I still haven’t fully processed all of my opinions about Rise of Skywalker yet. I disliked a bunch of things about it. I think they made a lot of bad, predictable, and safe choices and were feeling really burned by The Last Jedi but took away entirely the wrong lessons. Despite that, I still had fun in the theater, and I was able to sit back and enjoy the absurdity without deeply caring about it, but the longer I’ve thought with it and looked back on it, the less I’ve liked it. These thoughts aren’t entirely gelled yet, but I guess that’s not any worse than the movie.
This comparison was made to Endgame. Rise of Skywalker’s last minute save is particularly even more egregious, because not only is it forced, but Leia has been asking for the rest of the galaxy to join this fight for two whole movies, and it takes Lando to convince people to show up.
I think it’s interesting that almost all of my issues with The Last Jedi were in the execution, not the core premises, and the things that Rise of Skywalker “fixed” were almost entirely core premises.
Remarkably, I still think Rian Johnson is a great filmmaker and I respect his conviction, despite the train wreck that The Last Jedi was, and even though he’s doubled down on some of his bad choices. I don’t disagree with the intent behind them, I just think he doesn’t have a vision for how to portray those particular choices that meshes with my opinion of what makes a good movie. The Holdo maneuver scene was breathtaking. And yet also hamfisted, telegraphed a mile away, and completely out of place with everything we know about how space travel works in this universe. Not one of Holdo’s character choices makes sense in a Star Wars movie.
I think it was a mistake to make this a trilogy. They could have easily made Rise of Skywalker be two films and taken some extra time to clean up the structure. A lot of elements of it are forced into place and are only there to “wrap things up” at the expense of the story. But even thinking that, at the end of it all, I’m still relieved that the trilogy is over, because the entire thing is a mess and has been a gigantic waste of all of our time. Now that it’s finished, we can all stop talking about it as the elephant in the room, and I hope pick up the space for more interesting stories instead of the mainline. I think that strong mainline is an illusion, covered up by the fact that deviations from it have sucked, not that they were bad because they were deviations. I think deviating from “classic Star Wars” is a narrative choice that they make because people get upset when they deviate badly from it. But that’s because when they have done so, it’s largely been in bad ways. That’s different from all deviations being bad, and I think they’re confusing the two.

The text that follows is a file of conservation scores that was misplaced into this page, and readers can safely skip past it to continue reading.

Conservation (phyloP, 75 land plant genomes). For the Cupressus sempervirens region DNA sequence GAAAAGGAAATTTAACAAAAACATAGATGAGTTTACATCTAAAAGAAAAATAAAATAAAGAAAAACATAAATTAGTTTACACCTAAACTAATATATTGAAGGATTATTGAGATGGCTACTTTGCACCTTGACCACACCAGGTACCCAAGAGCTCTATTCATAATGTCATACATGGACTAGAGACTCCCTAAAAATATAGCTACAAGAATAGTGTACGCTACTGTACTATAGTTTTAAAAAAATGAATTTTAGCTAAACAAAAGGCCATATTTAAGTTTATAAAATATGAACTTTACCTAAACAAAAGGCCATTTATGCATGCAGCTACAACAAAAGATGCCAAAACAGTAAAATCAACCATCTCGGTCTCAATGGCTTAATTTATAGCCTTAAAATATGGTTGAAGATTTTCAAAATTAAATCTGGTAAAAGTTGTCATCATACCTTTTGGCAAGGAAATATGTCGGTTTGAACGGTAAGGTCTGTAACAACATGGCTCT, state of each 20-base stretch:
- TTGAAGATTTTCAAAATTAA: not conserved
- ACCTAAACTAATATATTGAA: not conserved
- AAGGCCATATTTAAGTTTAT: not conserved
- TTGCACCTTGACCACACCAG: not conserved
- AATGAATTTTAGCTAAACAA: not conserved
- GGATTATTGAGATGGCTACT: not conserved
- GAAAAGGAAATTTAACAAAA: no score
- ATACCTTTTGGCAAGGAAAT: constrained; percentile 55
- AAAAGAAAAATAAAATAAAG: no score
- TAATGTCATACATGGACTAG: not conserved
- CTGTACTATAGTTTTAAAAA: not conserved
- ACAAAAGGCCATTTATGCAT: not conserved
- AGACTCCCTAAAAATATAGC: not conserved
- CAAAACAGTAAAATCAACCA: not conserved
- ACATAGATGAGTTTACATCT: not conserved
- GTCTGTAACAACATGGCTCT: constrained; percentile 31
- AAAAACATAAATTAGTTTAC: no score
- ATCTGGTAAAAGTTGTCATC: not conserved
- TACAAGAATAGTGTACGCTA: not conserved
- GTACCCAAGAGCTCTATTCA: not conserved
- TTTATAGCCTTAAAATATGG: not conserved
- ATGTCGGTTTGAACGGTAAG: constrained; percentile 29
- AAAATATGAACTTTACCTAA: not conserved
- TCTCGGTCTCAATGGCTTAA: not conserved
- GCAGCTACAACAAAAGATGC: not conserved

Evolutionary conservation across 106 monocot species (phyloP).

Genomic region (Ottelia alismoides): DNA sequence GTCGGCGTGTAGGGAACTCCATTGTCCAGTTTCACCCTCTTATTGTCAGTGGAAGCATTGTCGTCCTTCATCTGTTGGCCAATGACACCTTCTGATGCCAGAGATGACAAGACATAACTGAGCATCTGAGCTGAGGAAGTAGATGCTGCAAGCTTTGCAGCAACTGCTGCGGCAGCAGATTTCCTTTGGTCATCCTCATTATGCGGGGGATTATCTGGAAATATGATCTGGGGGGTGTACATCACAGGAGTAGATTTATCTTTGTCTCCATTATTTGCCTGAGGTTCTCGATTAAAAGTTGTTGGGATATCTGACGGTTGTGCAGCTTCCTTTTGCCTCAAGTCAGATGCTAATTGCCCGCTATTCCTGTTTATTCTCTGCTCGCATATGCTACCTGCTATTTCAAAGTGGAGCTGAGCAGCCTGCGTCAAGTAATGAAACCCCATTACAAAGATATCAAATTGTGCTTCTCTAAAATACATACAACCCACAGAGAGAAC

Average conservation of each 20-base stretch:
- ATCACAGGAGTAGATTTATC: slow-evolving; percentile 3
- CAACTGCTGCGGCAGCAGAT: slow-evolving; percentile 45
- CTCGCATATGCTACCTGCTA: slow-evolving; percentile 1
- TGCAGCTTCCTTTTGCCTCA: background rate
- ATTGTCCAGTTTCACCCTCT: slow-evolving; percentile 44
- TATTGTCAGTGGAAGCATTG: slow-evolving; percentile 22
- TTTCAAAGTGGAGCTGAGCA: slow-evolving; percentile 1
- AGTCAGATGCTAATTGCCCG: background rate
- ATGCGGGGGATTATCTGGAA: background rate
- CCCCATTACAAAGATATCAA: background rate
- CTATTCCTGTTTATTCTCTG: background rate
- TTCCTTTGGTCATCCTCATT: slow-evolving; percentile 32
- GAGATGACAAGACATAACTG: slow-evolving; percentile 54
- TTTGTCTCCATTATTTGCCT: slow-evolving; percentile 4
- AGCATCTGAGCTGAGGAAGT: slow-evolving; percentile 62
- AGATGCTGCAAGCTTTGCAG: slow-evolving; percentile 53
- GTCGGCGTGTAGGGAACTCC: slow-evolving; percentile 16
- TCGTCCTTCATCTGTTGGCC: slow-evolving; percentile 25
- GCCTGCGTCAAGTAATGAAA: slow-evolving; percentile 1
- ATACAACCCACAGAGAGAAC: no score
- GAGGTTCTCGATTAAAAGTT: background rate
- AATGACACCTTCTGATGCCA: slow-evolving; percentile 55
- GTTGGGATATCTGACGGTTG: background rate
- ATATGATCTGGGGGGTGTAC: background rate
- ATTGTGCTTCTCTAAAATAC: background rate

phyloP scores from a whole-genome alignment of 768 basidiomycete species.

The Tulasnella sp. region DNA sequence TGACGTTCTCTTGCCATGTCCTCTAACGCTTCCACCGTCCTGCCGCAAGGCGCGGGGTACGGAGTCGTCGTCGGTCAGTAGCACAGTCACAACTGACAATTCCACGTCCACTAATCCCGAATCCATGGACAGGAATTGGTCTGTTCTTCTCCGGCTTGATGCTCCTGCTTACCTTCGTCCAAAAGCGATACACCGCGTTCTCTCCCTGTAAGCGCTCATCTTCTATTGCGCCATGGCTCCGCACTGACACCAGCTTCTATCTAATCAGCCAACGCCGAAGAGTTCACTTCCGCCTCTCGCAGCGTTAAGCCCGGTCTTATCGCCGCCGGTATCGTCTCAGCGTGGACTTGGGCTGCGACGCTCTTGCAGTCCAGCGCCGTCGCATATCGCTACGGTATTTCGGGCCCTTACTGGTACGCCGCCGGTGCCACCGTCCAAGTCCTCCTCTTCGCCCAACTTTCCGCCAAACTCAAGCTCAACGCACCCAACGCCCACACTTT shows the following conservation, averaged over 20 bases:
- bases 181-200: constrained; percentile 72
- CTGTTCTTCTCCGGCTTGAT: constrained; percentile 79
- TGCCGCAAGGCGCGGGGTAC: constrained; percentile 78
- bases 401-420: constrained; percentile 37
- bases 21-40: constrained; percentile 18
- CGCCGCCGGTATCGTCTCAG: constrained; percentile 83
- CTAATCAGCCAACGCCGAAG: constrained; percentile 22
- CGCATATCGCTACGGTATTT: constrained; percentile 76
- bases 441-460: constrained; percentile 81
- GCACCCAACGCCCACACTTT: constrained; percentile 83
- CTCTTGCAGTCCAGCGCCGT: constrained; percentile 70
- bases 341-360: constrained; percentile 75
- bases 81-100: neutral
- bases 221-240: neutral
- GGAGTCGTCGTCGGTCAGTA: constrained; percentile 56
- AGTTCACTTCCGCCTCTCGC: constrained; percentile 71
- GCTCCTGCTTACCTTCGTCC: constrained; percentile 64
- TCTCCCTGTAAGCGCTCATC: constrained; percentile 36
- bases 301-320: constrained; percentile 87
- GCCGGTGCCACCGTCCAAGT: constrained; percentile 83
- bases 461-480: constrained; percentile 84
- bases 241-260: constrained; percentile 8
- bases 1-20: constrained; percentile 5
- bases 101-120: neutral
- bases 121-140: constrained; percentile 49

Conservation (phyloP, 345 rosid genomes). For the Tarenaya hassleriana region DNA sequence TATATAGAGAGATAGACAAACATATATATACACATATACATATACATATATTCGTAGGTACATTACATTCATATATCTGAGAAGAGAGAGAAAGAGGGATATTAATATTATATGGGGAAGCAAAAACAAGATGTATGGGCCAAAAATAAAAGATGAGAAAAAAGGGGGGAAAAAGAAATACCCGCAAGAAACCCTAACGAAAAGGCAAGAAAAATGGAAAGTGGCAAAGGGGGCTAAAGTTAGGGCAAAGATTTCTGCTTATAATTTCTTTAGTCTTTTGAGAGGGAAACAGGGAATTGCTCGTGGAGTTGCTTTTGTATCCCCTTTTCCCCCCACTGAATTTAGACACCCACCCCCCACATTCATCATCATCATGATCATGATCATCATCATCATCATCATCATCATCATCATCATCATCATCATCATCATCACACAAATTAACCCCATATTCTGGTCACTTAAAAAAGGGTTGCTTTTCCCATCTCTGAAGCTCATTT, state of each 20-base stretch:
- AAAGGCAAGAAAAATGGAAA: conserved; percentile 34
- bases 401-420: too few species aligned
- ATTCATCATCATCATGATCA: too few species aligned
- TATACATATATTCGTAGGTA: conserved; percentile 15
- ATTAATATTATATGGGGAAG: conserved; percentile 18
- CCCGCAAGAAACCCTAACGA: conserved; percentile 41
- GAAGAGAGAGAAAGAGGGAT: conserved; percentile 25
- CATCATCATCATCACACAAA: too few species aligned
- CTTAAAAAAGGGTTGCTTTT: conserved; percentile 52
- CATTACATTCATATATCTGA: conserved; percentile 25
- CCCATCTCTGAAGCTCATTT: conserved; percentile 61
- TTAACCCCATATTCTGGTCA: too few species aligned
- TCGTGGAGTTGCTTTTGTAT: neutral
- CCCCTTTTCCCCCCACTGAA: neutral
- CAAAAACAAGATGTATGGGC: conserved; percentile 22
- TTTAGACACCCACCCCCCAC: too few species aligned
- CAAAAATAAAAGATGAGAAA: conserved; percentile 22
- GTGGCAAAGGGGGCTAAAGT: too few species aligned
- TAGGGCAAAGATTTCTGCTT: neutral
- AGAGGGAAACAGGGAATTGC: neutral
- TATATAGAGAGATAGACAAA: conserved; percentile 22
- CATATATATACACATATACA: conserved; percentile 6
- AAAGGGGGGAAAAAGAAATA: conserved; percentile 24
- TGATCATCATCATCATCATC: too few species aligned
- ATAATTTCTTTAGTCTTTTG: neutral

This deleted scene could have been used as the root of an actual fifth column within the First Order, and been an actual plot line that helped them win the war instead of just the stupid single Hux spy gag. Or they could have faked it out with that, killed Hux and thought they’d eliminated the spy, only to find that there was a whole organization of them. Maybe this would even have tied into the troopers that had escaped. But it’s never even hinted at.
And that’s the crux of it. I could go on with details about mistakes I think they made, but it amounts to the same thing: Finn’s entire character is wasted, the same way every character in this entire trilogy is wasted. No one has any connection to the larger story in any meaningful way, it’s just some things that happen. We shouldn’t be having this discussion – Star Wars movies should be the best of the entertainment we have. Their stories should be coherent. Their plots should matter, even if that import is only to the characters in the universe itself. We should care about what happens because the characters care. The characters should have meaningful and self-consistent motivations. We shouldn’t walk out of the theater muttering to ourselves about things that made no sense. Great entertainment still exists. Star Wars deserves better than this, and we deserve better than this.